Re: Bug#317359: kde: ..3'rd "Help"->"About $KDE-app" tab calls the GPL "License Agreement", ie; a contract.
On Wednesday 13 July 2005 10:32 pm, Glenn Maynard wrote:
> On Wed, Jul 13, 2005 at 10:07:49PM -0700, Sean Kellogg wrote:
> > I'm talking about copyright infringement. Maybe I'm the only one?! The
> > question is whether its "okay" to mandate acceptance of the GPL at
> > download. I am suggesting that you have to agree to it in order to avoid
> > copyright infringement. Hence, if you have to agree the GPL to copy it
> > off the server in the first place, a "click-wrap" license is no more
> > non-free than just simply attacting the license as part of the COPYING
> > file.
> No, the question is whether it's free to mandate *explicit*, click-through
> acceptance of the GPL at (download, install, whatever) time. (The question
> of whether it's acceptable to mandate agreement to a contract at all, and
> whether the GPL does so, is unrelated.)
> There's a world of difference between 1: requiring that a person agree to
> something, but allowing that agreement to be expressed implicitly, through
> conduct (eg. by doing something which only the license allows), and 2:
> requiring that a person (and all recipients of the program from that
> person, and so on) indicate his agreement by displaying the license and
> refusing to install unless a button is clicked. #2 is what's in question,
> and requiring #2 is infinitely more invasive and problematic than #1.
> I don't know how you can keep claiming that #1 == #2; they have nothing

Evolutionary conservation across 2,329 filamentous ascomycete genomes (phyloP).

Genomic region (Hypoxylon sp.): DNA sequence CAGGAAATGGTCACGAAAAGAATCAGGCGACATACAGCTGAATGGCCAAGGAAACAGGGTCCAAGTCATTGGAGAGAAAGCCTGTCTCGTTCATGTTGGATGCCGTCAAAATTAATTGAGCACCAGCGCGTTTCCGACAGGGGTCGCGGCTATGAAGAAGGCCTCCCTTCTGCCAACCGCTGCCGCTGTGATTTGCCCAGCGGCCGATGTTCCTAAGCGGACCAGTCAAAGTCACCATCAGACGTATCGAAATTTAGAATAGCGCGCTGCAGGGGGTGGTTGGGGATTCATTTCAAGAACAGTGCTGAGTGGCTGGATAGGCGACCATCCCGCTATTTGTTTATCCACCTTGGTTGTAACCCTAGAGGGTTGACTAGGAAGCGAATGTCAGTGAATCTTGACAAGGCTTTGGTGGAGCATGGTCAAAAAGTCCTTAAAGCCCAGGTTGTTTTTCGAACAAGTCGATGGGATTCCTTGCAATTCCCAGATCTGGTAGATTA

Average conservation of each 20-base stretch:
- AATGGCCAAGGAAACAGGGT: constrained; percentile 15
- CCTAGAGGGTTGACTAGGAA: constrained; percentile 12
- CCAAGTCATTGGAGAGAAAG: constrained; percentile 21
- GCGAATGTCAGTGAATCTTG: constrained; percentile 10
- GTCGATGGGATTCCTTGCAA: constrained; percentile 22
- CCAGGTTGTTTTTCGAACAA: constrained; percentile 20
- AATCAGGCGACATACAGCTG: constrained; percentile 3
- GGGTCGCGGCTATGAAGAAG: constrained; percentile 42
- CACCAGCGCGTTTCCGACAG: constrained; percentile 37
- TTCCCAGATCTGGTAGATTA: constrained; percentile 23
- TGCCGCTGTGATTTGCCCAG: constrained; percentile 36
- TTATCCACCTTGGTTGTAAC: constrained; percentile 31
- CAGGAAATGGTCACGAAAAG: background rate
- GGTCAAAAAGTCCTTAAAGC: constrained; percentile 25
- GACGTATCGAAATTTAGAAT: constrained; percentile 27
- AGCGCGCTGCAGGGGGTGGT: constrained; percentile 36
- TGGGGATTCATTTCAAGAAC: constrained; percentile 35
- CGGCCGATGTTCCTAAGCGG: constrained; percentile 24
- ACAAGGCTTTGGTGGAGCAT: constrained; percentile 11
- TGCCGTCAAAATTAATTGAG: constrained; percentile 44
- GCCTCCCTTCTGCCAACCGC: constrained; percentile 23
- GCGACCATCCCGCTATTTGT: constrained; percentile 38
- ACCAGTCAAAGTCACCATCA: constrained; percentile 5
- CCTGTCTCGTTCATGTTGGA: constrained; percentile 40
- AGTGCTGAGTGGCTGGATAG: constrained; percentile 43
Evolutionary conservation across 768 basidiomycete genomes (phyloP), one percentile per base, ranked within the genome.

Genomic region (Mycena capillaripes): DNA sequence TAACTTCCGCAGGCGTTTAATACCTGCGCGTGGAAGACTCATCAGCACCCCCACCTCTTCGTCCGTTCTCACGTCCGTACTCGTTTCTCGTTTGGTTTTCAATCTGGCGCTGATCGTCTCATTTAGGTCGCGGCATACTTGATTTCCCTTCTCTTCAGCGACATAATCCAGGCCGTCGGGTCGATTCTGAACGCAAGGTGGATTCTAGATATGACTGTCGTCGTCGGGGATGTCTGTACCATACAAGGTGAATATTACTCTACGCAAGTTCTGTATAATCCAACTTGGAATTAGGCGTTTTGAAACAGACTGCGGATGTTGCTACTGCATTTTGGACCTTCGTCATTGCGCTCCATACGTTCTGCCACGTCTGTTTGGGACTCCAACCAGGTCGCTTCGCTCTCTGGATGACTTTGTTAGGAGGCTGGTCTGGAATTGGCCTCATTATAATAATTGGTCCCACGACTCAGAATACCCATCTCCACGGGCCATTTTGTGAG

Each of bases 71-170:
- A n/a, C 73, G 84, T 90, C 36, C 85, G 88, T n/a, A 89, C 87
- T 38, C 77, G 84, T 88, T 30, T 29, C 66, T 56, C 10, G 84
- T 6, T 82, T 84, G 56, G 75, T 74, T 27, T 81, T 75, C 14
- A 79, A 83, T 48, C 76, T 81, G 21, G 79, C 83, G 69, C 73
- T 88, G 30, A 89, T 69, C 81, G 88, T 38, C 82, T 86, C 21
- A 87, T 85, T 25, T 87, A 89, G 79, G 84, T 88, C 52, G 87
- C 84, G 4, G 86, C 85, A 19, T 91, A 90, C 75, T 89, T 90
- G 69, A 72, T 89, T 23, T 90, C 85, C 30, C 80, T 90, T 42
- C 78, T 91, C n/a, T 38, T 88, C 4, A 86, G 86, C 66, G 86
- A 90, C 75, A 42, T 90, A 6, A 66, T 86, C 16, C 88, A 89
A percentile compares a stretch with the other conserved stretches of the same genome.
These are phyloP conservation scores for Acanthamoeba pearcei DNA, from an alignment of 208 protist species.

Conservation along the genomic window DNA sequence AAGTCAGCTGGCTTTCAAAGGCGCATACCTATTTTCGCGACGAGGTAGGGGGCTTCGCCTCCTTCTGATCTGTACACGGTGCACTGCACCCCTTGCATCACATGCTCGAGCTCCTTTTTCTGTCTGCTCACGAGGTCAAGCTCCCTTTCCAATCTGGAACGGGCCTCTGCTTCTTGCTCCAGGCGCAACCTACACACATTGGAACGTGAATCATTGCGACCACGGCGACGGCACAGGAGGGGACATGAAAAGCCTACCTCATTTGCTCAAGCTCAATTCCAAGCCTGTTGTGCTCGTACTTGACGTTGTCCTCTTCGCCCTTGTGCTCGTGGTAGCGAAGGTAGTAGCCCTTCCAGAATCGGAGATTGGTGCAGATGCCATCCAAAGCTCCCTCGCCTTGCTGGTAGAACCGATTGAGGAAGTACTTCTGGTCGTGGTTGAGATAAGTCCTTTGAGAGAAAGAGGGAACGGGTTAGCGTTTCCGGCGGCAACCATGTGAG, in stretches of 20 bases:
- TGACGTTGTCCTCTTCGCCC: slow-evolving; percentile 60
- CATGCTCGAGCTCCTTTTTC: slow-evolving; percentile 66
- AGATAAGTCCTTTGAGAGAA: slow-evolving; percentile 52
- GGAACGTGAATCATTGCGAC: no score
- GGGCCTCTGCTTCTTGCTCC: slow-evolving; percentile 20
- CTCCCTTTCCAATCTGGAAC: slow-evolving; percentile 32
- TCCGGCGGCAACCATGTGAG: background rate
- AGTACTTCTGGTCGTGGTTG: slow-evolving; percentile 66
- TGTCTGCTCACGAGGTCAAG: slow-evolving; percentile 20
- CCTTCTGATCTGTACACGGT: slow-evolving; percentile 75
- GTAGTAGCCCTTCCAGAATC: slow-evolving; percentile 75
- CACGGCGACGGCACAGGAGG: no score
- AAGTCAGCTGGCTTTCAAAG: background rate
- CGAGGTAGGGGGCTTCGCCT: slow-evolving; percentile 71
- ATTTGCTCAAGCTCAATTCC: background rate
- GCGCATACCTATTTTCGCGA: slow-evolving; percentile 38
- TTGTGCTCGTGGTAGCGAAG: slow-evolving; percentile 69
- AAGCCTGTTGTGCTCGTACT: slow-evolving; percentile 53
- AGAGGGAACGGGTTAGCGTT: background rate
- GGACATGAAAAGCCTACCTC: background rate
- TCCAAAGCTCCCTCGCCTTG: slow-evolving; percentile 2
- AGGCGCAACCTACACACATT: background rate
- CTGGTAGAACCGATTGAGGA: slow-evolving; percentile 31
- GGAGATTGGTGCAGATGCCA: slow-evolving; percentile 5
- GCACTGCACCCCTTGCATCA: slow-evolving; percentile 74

> in common.
I am so confused. #1 allows a licensor to impose all manner of terms without
giving actual notice to the licensee, whereas #2 at least gives the licensee
a chance. The warranty provisions are a great example. The GPL rejects all
implied warranties, but doesn't tell a licensee it does so unless they go to
the trouble of reading the COPYING file. How does displaying the license
first and requiring folks say "yes, I understand" more problematic or
Believe me, I understand the visceral reaction to click-wrap licenses. I have
had a lot of debates with law professors on the issue of whether click-wrap
licenses are a "good thing" since they postpone term presentation until far
after money has changed hands. But no one has presented a cogent argument
about how mandating that people actually agree to the terms of the GPL poses
a threat to the DFSG.
3rd Year - University of Washington School of Law
Graduate & Professional Student Senate Treasurer
UW Service & Activities Committee Interim Chair
So, let go
...Oh well, what you waiting for?
...it's all right
...'Cause there's beauty in the breakdown